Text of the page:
The most exciting element of this year's Sun Valley Film Festival has been its so-called "Works-in-Process" showcase. It's a film fan's dream and a reporter's nightmare. While buffs are getting a sneak peek at films before they are "locked" and ready for distribution, it's an agreed-upon preprequisite that journalists aren't invited to the screening. And if they do attend, filmmakers beg them not to critique a film that is far from finished.
Having said that, I can report that the four WIP's at this year's SVFF promise new, original, controversial and—in one instance—groundbreaking stuff.
"Film needs to be a self-fulfilling prophecy," director Randy Redroad told a roomful of budding filmmakers Saturday. "It has to be indefatigable."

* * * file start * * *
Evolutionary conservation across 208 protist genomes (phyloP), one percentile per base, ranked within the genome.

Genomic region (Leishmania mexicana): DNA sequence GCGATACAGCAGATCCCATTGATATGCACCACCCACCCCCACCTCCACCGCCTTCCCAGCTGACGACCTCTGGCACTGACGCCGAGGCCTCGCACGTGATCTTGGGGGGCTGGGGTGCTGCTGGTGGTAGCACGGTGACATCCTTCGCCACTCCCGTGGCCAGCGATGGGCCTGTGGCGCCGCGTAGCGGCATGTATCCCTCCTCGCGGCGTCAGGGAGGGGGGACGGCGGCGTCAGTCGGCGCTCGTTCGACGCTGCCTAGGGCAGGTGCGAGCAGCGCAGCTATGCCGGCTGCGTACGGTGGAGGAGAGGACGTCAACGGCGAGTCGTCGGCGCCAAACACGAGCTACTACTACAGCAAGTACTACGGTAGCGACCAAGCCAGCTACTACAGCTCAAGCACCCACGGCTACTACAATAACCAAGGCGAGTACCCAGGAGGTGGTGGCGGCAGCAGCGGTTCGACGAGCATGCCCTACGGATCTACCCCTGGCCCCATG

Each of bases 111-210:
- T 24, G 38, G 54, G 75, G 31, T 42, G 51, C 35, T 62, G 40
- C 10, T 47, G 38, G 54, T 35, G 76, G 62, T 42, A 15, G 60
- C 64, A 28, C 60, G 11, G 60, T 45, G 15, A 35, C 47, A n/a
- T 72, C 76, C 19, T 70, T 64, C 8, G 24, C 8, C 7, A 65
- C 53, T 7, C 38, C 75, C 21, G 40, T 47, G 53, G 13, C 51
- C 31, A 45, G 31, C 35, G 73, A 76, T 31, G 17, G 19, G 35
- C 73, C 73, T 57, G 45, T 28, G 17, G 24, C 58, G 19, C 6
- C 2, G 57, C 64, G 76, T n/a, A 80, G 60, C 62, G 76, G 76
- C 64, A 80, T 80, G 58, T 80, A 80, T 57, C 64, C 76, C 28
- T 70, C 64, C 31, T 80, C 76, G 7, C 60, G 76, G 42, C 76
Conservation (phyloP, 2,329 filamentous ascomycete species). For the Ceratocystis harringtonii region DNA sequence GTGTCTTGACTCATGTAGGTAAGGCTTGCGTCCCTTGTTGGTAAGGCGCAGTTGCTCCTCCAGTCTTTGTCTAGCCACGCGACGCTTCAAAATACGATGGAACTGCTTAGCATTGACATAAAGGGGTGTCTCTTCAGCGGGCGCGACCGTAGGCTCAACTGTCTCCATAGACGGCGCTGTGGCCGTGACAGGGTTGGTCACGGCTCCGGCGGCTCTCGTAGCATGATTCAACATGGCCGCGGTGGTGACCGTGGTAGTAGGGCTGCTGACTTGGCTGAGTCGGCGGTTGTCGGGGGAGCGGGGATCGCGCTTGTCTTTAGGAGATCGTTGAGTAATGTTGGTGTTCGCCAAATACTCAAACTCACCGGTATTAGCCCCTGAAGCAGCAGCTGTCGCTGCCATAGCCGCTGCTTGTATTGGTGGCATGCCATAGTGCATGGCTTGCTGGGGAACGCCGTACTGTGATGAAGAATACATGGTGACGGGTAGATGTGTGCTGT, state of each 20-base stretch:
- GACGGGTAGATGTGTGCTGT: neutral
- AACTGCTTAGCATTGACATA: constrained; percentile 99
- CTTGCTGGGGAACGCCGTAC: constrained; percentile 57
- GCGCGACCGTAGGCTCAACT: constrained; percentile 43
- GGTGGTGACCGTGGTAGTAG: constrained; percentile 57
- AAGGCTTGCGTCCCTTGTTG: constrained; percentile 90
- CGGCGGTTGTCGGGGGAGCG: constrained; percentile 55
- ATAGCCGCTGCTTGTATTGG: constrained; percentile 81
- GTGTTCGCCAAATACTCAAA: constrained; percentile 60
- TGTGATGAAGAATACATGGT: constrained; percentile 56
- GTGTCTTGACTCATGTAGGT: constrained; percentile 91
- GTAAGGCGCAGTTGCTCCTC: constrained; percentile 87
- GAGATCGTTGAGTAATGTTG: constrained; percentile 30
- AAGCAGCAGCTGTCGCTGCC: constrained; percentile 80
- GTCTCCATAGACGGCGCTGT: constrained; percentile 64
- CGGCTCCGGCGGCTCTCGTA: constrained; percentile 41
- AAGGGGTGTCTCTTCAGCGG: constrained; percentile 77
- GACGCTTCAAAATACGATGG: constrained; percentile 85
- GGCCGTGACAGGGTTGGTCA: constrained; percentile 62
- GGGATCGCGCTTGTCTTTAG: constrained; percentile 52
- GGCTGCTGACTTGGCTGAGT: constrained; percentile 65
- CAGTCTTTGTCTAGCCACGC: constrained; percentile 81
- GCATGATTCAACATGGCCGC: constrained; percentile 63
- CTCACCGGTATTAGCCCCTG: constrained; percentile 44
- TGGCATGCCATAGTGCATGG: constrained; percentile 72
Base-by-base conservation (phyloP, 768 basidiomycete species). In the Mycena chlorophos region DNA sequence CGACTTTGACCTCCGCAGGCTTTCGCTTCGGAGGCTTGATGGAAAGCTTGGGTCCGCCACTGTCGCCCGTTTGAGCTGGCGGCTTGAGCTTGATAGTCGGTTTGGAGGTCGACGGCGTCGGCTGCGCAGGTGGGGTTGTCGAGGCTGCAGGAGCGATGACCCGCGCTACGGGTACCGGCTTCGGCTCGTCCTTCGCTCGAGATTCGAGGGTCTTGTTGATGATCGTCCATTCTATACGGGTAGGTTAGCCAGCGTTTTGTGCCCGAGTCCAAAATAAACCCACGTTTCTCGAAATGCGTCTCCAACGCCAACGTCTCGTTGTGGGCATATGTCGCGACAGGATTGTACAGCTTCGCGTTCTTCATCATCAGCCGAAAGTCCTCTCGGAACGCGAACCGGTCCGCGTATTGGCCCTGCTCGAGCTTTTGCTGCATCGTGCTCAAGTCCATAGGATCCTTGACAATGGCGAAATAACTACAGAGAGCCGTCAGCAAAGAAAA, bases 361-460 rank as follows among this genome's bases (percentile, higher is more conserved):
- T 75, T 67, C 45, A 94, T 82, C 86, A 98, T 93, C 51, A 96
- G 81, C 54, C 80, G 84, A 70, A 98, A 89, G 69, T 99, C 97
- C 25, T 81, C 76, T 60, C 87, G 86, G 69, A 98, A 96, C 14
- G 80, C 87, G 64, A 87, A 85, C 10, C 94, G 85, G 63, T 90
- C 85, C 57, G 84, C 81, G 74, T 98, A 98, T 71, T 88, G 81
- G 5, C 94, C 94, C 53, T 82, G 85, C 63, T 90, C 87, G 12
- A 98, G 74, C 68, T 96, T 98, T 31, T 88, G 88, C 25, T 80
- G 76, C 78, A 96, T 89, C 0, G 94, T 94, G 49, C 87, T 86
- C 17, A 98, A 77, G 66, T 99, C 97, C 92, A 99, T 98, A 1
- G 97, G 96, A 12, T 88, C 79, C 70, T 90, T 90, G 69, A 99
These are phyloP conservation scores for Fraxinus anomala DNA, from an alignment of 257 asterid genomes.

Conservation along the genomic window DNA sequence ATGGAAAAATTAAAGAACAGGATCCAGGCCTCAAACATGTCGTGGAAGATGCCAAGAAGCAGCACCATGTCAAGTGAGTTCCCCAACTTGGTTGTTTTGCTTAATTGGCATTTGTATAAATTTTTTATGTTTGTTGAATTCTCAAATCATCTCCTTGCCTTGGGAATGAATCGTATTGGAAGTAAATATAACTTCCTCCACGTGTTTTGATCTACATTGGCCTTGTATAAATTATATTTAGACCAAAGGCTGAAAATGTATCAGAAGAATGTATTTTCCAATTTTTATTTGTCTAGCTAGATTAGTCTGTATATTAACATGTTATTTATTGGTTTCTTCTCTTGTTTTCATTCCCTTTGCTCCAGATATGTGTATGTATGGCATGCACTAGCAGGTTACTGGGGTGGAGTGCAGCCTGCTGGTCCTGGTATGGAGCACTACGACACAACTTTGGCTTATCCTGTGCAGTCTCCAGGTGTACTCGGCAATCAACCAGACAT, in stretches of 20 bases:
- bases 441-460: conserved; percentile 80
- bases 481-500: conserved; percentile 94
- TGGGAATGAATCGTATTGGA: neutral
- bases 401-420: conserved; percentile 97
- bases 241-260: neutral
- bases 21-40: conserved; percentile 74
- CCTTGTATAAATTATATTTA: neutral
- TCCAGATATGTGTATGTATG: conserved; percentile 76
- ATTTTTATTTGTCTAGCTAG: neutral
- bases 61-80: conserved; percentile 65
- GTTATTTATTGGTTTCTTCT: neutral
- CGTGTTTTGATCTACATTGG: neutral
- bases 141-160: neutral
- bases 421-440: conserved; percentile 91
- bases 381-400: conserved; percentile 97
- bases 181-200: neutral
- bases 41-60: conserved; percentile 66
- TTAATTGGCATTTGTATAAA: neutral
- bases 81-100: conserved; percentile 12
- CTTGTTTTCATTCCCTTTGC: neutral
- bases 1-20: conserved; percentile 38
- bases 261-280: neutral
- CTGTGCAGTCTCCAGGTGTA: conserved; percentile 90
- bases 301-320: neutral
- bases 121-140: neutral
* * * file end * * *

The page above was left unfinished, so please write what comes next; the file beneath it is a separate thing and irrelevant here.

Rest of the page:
Redroad joined his co-director Russell Friedenberg to talk about their recent film—An Unkindness of Ravens—and its journey from production in and around McCall during the summer of 2012, to Saturday night's screening at the Sun Valley Opera House. Friedenberg also wrote the film's screenplay, stars in the movie and co-produced the project with his wife Heather Rae.
Friedenberg and Redroad conceded that they were over-anxious about Saturday's screening, but Friedenberg said it was time to put it in front of an audience—even if it wasn't 100 percent ready.
"At a certain point, you have to just kick your kids out of the house," said Friedenberg. "And the neighbors will let you know if you screwed up."
Speaking of kids, Friedenberg's and Rae's young daughter, Johnny Sequoyah, makes a phenomenal debut in An Unkindness of Ravens.
"I cast our daughter because she refused to go to YMCA camp last summer," said Friedenberg. "And right after we showed the film to a small group of people in Los Angeles, she got an agent and has now been cast in J.J. Abrams' (Lost) new TV series."
The special screening played to a packed house Saturday night.
"I'm really, really emotional right now," said Redroad. "Let's just roll this thing."